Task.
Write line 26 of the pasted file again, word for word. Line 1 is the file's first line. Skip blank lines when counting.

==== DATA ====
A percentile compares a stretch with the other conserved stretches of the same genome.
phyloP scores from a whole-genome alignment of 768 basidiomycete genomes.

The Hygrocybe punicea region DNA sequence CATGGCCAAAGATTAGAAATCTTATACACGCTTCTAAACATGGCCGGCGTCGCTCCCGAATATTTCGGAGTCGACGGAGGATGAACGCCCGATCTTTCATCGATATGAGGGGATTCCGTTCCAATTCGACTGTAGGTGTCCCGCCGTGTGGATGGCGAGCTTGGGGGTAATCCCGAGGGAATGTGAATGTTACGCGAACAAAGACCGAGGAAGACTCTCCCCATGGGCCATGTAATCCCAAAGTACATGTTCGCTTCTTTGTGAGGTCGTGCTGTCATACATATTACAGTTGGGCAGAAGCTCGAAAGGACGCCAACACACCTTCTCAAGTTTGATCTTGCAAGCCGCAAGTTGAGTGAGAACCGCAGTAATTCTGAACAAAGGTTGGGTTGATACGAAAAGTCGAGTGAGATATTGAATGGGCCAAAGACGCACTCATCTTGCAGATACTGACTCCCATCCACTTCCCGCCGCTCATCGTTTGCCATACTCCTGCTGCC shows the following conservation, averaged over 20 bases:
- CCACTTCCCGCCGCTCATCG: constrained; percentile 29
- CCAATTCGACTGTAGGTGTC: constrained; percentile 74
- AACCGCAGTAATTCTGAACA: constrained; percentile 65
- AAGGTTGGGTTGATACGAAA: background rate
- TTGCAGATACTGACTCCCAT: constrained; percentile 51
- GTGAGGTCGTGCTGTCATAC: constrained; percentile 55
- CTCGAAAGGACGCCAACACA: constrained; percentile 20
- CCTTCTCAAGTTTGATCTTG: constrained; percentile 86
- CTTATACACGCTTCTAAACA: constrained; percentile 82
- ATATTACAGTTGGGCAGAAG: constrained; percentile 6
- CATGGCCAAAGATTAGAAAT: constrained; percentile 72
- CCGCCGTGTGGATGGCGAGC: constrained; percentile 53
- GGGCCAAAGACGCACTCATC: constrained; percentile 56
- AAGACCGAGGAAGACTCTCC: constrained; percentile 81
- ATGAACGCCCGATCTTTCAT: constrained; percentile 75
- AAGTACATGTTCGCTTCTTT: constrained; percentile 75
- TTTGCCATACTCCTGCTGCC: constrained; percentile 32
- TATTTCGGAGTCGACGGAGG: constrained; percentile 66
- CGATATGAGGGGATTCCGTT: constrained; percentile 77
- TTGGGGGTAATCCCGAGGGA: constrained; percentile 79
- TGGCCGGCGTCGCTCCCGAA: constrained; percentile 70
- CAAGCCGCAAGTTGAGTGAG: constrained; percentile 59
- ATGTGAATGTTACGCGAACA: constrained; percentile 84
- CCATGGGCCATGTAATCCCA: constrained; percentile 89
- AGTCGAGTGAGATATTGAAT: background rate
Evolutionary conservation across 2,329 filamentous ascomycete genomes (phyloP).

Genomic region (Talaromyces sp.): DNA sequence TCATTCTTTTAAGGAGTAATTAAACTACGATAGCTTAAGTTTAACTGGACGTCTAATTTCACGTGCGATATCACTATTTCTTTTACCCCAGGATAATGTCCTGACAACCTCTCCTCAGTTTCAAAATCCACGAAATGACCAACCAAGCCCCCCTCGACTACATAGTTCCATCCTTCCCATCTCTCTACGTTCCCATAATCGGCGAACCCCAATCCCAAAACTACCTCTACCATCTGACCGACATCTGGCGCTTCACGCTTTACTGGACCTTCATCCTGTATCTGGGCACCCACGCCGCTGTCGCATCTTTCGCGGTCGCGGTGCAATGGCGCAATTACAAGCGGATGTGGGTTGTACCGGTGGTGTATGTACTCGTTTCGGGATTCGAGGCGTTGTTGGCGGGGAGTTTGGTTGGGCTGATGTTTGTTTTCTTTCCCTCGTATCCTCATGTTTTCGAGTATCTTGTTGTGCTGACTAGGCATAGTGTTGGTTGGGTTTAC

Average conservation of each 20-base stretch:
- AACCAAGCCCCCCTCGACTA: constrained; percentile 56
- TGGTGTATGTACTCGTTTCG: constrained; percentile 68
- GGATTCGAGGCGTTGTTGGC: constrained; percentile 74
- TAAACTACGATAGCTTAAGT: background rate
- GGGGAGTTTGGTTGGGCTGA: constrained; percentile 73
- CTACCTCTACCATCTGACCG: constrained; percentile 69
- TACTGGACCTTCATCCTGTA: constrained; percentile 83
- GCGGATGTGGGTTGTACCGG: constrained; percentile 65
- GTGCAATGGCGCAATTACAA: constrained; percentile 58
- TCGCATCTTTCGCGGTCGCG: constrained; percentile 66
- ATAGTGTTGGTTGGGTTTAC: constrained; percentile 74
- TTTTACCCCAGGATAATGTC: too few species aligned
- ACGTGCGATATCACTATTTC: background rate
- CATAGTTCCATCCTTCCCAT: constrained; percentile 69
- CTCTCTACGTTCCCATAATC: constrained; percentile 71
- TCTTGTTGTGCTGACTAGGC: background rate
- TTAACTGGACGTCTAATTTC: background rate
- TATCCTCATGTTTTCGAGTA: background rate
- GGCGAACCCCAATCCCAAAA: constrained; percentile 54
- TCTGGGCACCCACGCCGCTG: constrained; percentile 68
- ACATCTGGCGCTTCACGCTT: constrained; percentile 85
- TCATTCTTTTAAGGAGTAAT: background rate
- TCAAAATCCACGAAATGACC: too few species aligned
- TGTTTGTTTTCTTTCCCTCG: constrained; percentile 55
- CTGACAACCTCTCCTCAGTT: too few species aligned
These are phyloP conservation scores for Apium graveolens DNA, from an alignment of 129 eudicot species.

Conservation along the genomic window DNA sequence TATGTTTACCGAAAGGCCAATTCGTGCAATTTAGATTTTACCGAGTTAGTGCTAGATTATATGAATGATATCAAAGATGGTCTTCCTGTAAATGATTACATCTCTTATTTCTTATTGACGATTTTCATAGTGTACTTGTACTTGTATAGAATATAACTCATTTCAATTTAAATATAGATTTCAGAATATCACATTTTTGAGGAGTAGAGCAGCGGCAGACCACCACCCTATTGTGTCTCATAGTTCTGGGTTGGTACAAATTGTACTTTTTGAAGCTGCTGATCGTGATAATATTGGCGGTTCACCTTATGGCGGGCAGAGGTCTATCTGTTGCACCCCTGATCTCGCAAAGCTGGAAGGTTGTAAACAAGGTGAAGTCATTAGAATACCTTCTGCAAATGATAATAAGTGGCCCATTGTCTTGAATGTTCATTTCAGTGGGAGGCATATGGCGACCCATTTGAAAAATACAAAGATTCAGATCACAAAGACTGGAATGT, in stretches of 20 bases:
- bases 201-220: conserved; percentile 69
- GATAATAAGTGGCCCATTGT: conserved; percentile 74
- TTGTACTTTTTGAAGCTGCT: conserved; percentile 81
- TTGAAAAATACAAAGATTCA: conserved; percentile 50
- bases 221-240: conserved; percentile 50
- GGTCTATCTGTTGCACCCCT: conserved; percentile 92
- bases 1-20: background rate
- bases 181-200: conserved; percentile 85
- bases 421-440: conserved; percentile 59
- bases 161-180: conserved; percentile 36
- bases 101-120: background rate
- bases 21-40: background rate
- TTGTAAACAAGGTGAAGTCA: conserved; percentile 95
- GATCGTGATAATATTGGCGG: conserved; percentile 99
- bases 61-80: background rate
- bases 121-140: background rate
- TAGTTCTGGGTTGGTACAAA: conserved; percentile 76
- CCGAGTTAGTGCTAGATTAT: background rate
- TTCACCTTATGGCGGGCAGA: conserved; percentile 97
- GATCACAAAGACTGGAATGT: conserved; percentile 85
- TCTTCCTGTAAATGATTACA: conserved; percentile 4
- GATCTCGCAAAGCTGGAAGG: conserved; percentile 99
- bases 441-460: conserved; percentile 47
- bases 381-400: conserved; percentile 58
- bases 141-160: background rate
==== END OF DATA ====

- ATGTGAATGTTACGCGAACA: constrained; percentile 84